LogMeIn eyes opportunities in the Internet of Things

Company to launch new IoT platform this quarter, building on existing Cosm IoT technology

LogMeIn, the company best known for its remote access software, is preparing to launch a new platform aimed at easing the building and managing of applications that leverage the 'Internet of Things'.

The Internet of Things (IoT) is a phrase attributed to Kevin Ashton. Ashton, who is now general manager of Belkin, came up with the phrase in 1999 while working at Proctor & Gamble. In his words it combined "the new idea of RFID in P&G's supply chain" with the "then-red-hot topic of the Internet".

The term refers to linking the Internet to physical objects: Equipping otherwise non-networked objects, ranging from household appliances to industrial machinery, with the ability to communicate and interact across IP-based networks such as the Internet.

Feature: Contiki: An operating system for the 'Internet of Things'

LogMeIn CEO Michael Simon said that the company's new IoT platform, which will be unveiled this quarter, is not so unusual for the company, which prides itself on the underlying platform – dubbed 'Gravity' – that enables the connectivity between devices and drives applications such as LogMeIn Rescue and its LogMeIn Ignition remote access offering for tablets and smartphones.

"Originally, connectivity was really about computers," Simon said.

"In the 'Internet wave' there were about 1.1 billion computers on the internet and we we're really just trying to enable workforce mobility. Then you had the 'mobile wave', where you added in smartphones and tablets as well as computers, and it got to about 6 billion devices on the Internet."

"Suddenly in this bring-your-own-device world – bring your own phone, bring your own computer – it was much less about connecting to a computer, and it was much, much more about connecting people. It wasn't just a change in the device: It was actually a change in terms of what we were really trying to do."

LogMeIn's 'internet wave' products centred on access and device management while its 'mobile wave' offerings were about "collaboration and people – the devices are transient, they come and go both to LogMeIn's universe and to the business' universe and to the individual."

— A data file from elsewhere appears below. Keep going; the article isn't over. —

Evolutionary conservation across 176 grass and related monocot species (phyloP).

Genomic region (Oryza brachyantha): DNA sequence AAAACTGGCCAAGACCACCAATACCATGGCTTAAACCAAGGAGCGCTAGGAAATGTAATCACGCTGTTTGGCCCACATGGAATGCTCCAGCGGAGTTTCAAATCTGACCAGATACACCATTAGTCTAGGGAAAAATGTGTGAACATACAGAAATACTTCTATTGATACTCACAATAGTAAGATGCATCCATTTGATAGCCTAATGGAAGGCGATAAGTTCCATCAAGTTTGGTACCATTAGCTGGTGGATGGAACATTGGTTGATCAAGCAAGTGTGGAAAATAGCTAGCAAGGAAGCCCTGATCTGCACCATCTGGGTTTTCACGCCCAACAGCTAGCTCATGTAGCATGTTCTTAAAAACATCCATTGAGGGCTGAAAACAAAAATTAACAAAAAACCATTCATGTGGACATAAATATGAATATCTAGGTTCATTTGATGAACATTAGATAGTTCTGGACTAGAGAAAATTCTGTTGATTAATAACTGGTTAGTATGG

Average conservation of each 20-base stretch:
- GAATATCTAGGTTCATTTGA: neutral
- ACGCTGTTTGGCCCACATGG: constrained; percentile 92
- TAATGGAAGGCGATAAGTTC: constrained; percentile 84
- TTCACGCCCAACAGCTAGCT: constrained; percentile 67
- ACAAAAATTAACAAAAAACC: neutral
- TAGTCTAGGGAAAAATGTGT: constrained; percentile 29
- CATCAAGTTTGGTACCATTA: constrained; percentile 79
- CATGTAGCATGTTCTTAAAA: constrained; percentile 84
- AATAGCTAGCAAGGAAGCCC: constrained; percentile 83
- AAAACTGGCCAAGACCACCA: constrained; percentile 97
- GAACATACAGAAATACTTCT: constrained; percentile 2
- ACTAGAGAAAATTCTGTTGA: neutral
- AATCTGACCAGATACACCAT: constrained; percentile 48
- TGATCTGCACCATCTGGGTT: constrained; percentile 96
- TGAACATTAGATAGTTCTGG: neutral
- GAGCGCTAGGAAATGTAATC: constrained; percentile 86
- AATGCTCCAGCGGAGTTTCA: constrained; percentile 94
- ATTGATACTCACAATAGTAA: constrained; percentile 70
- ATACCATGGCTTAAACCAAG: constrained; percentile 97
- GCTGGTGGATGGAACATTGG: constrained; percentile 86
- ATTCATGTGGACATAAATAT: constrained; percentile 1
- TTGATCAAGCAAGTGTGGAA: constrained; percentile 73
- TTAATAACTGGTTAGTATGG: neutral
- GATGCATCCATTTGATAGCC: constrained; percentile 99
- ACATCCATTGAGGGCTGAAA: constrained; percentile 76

This device transience is reflected in the much larger number of devices in the LogMeIn ecosystem – some 250 million at last count – than the number of people who use the company's services (about 55 million last year).

The next wave, Simon says, is the Internet of Things wave, which will see an explosion of the number of devices connected to the Net.

"In that world, it's no longer about computers, it's no longer about people. It's literally about people and the world around them connecting," Simon says.

"Devices, sensors, places and people... Whether we're successful or not, time will tell – we're an early player in it – but I viscerally believe it is the biggest technology market coming ever."

Cisco estimates that only some 0.6 per cent of objects that may one day become part of what the networking vendor dubs the 'Internet of Everything' are connected to networks. The company estimates the business opportunity as being worth US$14.4 trillion over the next 10 years.

Details of LogMeIn's new IoT platform, including its name and launch date, are yet to be revealed, but it will build on the company's Cosm technology for IoT applications, which the company obtained when it acquired Pachube in July 2011.

"About a year before we acquired Cosm, we were very interested in the space because it felt like a natural extension [for LogMeIn]," Simon said. "Conservative estimates now are saying 50 billion devices on the Internet with the Internet of Things. I actually think that will be eclipsed."

The platform is designed to solve three problems for building applications on top of the IoT, Simon said: Scalability, security and interoperability. By offering a secure platform-as-a-service for IoT applications, Simon said businesses will find it easier to build and deploy their own services for connected objects.

"The bill of materials is less than $20 to make a coffee maker internet-enabled," Simon said.

"That's great. Slide one of the PowerPoint presentation: It would be great if I could have coffee made automatically when I need it. Slide two: Our solution. Slide, three, four, five, six and seven: Well we're going to stand up a service on Amazon Web Services, we're going to hire four programmers...

"From a business standpoint, we're dramatically reducing the time to market. We're dramatically reducing the cost to get a product to the market, and hopefully we're delivering a lot of peace of mind. I think it's the biggest opportunity our industry will have ever seen."

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